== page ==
Tan GWALIOIL RBBELEI have•now retreat
ed from the frontiers of the Bombay Presi
dency, after several , defeats. A young offi
cer, out with a force in Rajpootana, in
pursuit of them, thus writes me : " They
march much more rapidly than we, as they
are, in great part, cavalry, and are little
encumbered with baggage. They left a
number of guns to Gen. Roberts. The
worst of it ie, that their maxim is, he who
lights and runs away,' &0., and they won't
stand to fight, but keep us running about
the country after them. They have ten
elephants laden with gold, silver ,
and jewels;
besides, every man , has about him a sum of
money in gold."
The hardships endured during service in
the field, either• in the hot or rainy weather,
are very great, and yet "the great ambition
and desire of every officer and regiment here,
is to be sentwn field service. You acquire,
thim, more prim:dial knowledge of your pro
feeder', than in ten 'years - in barracks."
Officers suffer terribly by lhieves, who, in
lipite'of all the guardswrid sentries, manage
to oreep iwand steal property from the tents.
"TIM fellows' are the most expert thieves in
the world, is know to my cost, and could
give lemons to `a London burglar. There
are whole races of people, who are avowedly
thieves by profession. The Government
does nothing to put it down, and, indeed, it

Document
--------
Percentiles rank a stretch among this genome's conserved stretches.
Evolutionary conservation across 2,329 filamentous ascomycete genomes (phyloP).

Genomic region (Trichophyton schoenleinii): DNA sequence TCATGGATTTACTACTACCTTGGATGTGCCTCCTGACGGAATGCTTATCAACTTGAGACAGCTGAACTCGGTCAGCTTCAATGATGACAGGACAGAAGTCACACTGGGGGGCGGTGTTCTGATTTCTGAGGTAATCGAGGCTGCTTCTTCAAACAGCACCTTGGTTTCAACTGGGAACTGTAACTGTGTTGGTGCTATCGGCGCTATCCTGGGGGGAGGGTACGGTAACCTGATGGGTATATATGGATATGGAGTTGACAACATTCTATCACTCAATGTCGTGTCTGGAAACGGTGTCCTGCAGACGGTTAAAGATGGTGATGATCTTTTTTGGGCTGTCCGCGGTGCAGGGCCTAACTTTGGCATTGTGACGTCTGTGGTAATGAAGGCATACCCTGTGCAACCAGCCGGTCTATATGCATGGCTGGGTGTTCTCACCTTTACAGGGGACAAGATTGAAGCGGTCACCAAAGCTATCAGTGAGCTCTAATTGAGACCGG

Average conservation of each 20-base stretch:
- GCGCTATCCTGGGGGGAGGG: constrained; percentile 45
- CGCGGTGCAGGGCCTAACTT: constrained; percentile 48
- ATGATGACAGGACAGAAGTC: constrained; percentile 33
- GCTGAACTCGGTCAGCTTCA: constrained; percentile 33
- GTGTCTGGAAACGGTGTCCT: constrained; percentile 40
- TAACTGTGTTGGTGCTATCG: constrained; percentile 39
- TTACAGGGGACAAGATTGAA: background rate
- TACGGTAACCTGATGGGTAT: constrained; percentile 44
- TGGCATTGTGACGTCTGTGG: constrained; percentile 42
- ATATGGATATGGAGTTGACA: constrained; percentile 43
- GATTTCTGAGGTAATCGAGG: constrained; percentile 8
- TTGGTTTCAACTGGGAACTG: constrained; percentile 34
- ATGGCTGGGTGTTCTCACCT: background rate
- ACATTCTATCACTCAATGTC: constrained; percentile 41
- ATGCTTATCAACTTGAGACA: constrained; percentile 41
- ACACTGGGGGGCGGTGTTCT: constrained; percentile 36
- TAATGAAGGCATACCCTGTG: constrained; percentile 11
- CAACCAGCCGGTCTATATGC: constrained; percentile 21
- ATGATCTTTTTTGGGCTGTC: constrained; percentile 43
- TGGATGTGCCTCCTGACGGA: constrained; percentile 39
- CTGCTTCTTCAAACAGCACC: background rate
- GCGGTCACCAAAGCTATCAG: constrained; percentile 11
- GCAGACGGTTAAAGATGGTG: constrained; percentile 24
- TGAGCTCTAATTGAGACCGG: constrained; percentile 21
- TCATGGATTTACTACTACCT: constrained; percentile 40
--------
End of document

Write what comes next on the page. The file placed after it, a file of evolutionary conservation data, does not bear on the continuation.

would be a Reroulean task." J.W.
Nor th•Preebyterian Banner and Advocate
Synod of Northern Indiana.
I do not know whether any other has given you
any account of the meeting of the Synod of
Northern Indiana. If not, I may say that this,
just closed on the 26th inst., has been the most
interesting session of Synod I ever attended.
Agreeably to the invitation so generally extended
throughout the Ohara, the members of Synod
came together for prayer and conference, twenty
four hours before the time for the opening of the
•Synod.. On the evening of the 20th inst., and on
the morning and afternoon of the 21st, exercises
of a devotional character were conducted.
The whole-exeroises were characterized by very
much of gratitude for 'the past, in its mercies,
mingled with lamentation for want of life, and
faith in.the promises of a covenant-keeping God;
and a good degree of confidence and hope of God's
blessing in the future.
On the afternoon of Thursday, the 21st, the
services were of a very free character, persons
being left free to offer remarks, engage in prayer,
or sing praises, as 'they chose. And I trust
there was an experience of the saying, where the
Spirit of the Lord. is, there is liberty. •
'think the feeling and conviction of every one was,
'that it was good to be there. I think our heart;
were enlarged to pray for the prosperity of Zion.
One feature adding solemnity to this service, is
this, and it was so regarded by all, that the eyes